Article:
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What? A survey?

If you are reading this online, you have obviously discovered that The Coastland Times has finally caught up to the digital age. We’re happy to be online, and are glad you decided to join us. If you are reading this in print, we are equally grateful to have you with us, and invite you to check us out our new website as well.

Since our site went live just two weeks ago, nearly 15,000 users have visited thecoastlandtimes.com and viewed a combined 68,000 pages of content. Almost 1,200 people have signed up to follow our Facebook page, where our posts have reached 13,500 people in the last month. During this time, we’ve received lots of positive feedback from readers who are glad to have a digital option for reading our content. Our goal is to continually improve your online reading experience, and make our digital platforms a first stop for readers who are interested in all things Outer Banks.

That having been said, we need to make a confession on behalf of the newspaper industry. In the two and a half decades since the very first newspaper rushed to put its content on this new thing called the World Wide Web, newspaper publishers have struggled to crack the code regarding online readership and revenue. The reality is that the content you read online costs publishers just as much to produce as the content you read in print. However, in a rush to be innovative and to reach more readers online, the first publishers to experiment with the internet didn’t consider the ramifications of giving their content away there for free. As a result, many newspapers, primarily large, daily newspapers, have seen a significant decline in print readership and advertising revenues, which has led to less local content for the communities those newspapers serve. Community newspapers like The Coastland Times are much healthier than their metropolitan counterparts for reasons we’ll go into at another time, but the digital conundrum for us remains the same; now that the proverbial toothpaste of free online content is out of the tube, is there a way to put it back in?

Some newspapers have chosen the route of online subscriptions, where only those who pay for access can read their content online. There are a number of different models employed by publishers who charge for online readership, varying from hard pay walls that exclusively reserve all of their content for paying customers, to websites that allow you to view several articles per month before readers are asked to pay for additional stories. We have chosen, as have many others, to continue to allow free, unfettered access to our content online. And we hope to do this well into the future.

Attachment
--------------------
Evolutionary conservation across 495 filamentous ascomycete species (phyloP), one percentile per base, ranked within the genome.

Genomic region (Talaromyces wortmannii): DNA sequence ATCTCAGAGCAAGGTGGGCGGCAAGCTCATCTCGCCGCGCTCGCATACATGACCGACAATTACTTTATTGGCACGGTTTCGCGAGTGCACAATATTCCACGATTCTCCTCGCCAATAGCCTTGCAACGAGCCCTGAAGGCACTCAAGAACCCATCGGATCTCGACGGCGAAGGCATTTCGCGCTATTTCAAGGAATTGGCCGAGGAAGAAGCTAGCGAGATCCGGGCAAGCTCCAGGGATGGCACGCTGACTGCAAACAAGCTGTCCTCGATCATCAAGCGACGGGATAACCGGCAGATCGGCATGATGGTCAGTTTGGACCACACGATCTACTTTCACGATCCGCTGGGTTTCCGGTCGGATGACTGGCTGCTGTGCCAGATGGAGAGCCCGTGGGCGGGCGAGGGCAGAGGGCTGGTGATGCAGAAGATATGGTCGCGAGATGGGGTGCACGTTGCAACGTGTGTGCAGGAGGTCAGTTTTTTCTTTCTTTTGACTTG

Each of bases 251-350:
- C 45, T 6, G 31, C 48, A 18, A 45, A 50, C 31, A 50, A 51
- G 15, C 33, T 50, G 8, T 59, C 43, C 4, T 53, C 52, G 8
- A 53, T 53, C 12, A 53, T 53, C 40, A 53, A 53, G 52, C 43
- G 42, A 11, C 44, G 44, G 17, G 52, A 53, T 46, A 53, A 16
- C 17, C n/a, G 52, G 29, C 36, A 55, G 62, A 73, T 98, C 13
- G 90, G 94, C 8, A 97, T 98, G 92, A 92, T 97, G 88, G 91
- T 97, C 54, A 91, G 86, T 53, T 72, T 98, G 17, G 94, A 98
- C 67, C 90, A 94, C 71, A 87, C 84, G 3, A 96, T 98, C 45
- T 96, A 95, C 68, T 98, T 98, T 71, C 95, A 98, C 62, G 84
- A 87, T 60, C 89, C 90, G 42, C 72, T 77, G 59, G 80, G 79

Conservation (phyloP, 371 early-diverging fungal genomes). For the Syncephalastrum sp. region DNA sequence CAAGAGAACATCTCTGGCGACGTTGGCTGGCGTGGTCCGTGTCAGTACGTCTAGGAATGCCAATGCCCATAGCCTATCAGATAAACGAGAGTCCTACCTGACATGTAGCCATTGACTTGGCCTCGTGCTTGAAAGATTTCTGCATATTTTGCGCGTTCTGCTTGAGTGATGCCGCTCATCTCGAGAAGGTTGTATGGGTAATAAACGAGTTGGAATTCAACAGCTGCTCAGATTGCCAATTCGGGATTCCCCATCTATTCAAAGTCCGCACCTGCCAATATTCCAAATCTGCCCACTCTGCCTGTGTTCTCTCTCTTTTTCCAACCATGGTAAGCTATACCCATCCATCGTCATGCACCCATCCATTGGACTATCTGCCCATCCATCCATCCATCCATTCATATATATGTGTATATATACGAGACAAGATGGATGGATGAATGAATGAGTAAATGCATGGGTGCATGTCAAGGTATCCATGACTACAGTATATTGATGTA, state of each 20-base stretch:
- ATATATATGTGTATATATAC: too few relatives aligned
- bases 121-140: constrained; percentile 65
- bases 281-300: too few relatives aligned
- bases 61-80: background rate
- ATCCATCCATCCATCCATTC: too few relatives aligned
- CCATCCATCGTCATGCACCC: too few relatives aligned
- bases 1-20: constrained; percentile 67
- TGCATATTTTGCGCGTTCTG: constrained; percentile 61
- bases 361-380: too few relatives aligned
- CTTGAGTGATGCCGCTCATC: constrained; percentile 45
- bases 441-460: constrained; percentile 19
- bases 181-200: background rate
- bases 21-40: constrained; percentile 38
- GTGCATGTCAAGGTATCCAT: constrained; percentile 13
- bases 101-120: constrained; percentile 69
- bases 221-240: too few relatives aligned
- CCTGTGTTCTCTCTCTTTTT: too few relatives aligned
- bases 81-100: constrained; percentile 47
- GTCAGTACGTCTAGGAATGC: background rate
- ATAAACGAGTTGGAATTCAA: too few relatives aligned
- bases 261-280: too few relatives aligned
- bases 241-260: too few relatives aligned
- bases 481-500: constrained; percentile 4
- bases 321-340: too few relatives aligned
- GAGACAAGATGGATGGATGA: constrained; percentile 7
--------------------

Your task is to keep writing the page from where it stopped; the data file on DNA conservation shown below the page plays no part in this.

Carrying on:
In an attempt to help offset the cost of producing the local content that appears on our online platforms, our website has a feature that has drawn a little criticism. When you visit our website and click on a story you are interested in reading, you will sometimes be asked to complete a short Google survey. Google aggregates the responses to these surveys and provides the overall results to the advertisers whose products or services are mentioned in the surveys. Individual responses are not tracked, and personal information is never disclosed. Google then reimburses us based on the number of surveys that are completed. This helps us to defray our production costs and provide an online experience that is free for our online readers. If you’d prefer not to take the survey, this is an option to skip it and go right to the story you’re interested in reading. While we’d prefer our readers take the survey, we completely understand that some may choose not to. And we’re okay with that as well.

In summary, we’d like to thank all of our loyal readers, both our longtime print customers as well as our new online friends, for reading The Coastland Times. Since 1935, this newspaper has been a part of life on the Outer Banks. Thanks to you, we plan to continue being a part of it for many more years to come.

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